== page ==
11 paper items and memorabilia from the 1936 Berlin Olympics held in Nazi Germany.
1-4. Four negatives: three of them show the stadium crowded with spectators during the 1936 Berlin Olympics competitions. The fourth is a football match of a team carrying a Magen David flag (may have been photographed as part of the games the Jews held separately from the stadium grounds).
5-8. Four real photo postcards - views of the Munich stadium, swimming pool, and pavilions. Official postcards stamped as part of the Olympics. On the back are the Olympics emblem, Nazi party swastika stamps and Reich stamps. Two of them were mailed.
9. A German envelope mailed in July 1936. On the front a sticker with the official Olympics symbol, on the back Reich stamps and a swastika stamp from the Olympics.
10. Olympics souvenir postcard - Nazi stamp with swastikas and picture of the stadium stand.
11. Pin with the symbol of the Olympics - 1936 Winter Games.
The 11th Olympics held in Berlin, capital of Nazi Germany, under the dictatorship regime at its peak, is one of the most historically memorable Olympics of the 20th century. The Nazi propaganda machine headed by Joseph Goebbels, Germany's Minister of Propaganda, used it to boost German morale. Indeed, the Olympics is still considered an example of the success of Nazi propaganda. Goebbels and director Leni Riefenstahl (under the orchestration of photographer Hans Ertl) produced the film "Olympia" which was released in two parts (about two years after Riefenstahl's film "Triumph of the Will" was released), depicting the Olympics in Nazi propaganda light, using fascist and Nazi aesthetics and the Nazi visual imagery presented by Riefenstahl, as well as promoting the values of "race" and "Volk". This was done through various visual motifs aimed at presenting the perfect physiology of the Aryan race through artistic photography of Greek athletes. In order to present a false image of the regime's outward tolerance, the Nazis refrained from harming people of the "inferior" race (Jews, blacks and the like) during the Olympics, and all anti-Jewish signs were removed. However, after the Olympics there were complaints that players were disadvantaged because of their origin. The Jews, including the Yishuv in Eretz Israel, boycotted the Olympics and organized alternative Olympic games, in which non-Jewish athletes also participated.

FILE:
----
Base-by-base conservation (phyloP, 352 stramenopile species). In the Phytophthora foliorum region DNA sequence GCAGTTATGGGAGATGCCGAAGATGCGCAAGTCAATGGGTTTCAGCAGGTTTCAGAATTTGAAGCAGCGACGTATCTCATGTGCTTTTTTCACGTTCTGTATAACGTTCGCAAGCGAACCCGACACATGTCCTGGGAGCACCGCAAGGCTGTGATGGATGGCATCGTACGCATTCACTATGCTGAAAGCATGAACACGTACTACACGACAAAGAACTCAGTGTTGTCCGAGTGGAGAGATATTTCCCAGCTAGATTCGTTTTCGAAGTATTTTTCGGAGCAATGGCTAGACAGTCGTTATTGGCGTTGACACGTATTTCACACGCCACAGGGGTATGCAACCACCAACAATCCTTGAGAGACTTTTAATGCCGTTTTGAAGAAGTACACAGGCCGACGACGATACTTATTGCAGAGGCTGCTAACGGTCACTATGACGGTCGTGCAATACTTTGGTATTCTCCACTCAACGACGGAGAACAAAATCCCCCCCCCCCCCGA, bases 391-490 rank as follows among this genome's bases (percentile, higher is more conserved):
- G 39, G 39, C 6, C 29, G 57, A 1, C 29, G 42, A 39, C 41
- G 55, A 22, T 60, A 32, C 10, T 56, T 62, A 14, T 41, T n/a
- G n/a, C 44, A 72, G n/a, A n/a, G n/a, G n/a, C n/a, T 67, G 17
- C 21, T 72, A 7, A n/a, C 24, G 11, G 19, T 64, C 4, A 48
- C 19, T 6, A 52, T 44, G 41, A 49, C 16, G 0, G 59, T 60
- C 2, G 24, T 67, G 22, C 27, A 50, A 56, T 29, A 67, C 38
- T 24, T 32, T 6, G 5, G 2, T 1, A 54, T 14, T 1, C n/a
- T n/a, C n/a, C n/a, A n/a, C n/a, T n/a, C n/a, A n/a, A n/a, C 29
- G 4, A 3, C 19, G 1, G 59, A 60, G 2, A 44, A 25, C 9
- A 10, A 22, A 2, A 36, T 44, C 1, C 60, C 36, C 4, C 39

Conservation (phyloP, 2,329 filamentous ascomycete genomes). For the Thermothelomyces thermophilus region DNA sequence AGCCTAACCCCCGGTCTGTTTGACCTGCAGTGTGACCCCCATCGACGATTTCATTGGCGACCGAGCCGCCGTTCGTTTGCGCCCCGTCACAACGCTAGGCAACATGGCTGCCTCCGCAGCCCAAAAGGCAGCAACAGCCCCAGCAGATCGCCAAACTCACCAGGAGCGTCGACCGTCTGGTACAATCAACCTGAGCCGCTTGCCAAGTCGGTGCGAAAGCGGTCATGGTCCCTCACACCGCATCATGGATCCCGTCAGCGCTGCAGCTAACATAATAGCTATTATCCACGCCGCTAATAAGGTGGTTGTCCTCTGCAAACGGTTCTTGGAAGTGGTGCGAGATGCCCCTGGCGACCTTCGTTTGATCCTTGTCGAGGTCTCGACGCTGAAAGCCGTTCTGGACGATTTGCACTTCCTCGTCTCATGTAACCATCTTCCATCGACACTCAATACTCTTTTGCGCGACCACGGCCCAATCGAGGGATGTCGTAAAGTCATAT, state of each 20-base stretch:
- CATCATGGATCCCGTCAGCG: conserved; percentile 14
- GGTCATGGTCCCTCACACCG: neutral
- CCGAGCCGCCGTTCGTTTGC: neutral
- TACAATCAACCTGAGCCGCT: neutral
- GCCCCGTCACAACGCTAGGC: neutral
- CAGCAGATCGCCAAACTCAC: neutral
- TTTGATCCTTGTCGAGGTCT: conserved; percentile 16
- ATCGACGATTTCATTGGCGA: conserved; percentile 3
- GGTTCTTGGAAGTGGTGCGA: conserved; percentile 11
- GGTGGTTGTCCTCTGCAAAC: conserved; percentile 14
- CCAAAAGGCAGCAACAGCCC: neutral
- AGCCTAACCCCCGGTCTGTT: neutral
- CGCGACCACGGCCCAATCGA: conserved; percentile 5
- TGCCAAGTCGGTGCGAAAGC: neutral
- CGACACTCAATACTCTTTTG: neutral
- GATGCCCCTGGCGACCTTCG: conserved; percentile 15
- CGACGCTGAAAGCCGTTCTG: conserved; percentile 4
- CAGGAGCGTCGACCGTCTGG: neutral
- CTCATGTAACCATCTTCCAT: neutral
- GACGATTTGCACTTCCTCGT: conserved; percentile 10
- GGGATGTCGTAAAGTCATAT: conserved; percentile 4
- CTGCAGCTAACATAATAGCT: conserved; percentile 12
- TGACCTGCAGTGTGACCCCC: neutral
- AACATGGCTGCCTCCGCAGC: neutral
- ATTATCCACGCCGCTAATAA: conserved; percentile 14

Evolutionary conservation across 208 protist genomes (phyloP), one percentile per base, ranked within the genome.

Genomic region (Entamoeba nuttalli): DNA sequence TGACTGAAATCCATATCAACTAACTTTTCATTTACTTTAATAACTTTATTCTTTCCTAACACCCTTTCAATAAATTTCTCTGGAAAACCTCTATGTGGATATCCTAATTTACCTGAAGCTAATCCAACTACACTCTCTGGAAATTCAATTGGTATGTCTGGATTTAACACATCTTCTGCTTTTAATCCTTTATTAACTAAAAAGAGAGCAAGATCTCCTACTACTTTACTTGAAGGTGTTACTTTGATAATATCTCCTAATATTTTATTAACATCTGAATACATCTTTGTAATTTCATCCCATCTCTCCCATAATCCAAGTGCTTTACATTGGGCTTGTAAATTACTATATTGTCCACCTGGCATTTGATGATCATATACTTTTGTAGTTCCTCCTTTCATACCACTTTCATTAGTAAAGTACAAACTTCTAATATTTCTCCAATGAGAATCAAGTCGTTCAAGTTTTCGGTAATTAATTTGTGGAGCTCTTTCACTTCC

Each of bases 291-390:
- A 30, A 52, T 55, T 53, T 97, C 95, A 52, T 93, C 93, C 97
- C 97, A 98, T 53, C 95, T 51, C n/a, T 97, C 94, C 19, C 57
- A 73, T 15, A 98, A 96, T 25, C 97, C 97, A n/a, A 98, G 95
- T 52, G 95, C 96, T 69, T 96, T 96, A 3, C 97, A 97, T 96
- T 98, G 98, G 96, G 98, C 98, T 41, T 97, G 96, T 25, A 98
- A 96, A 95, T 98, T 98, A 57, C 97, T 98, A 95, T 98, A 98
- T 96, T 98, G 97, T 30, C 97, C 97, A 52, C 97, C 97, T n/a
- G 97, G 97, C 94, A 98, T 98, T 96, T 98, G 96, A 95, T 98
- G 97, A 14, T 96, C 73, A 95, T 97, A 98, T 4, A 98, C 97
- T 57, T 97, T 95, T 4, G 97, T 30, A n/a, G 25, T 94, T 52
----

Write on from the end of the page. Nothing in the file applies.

Overall very good condition.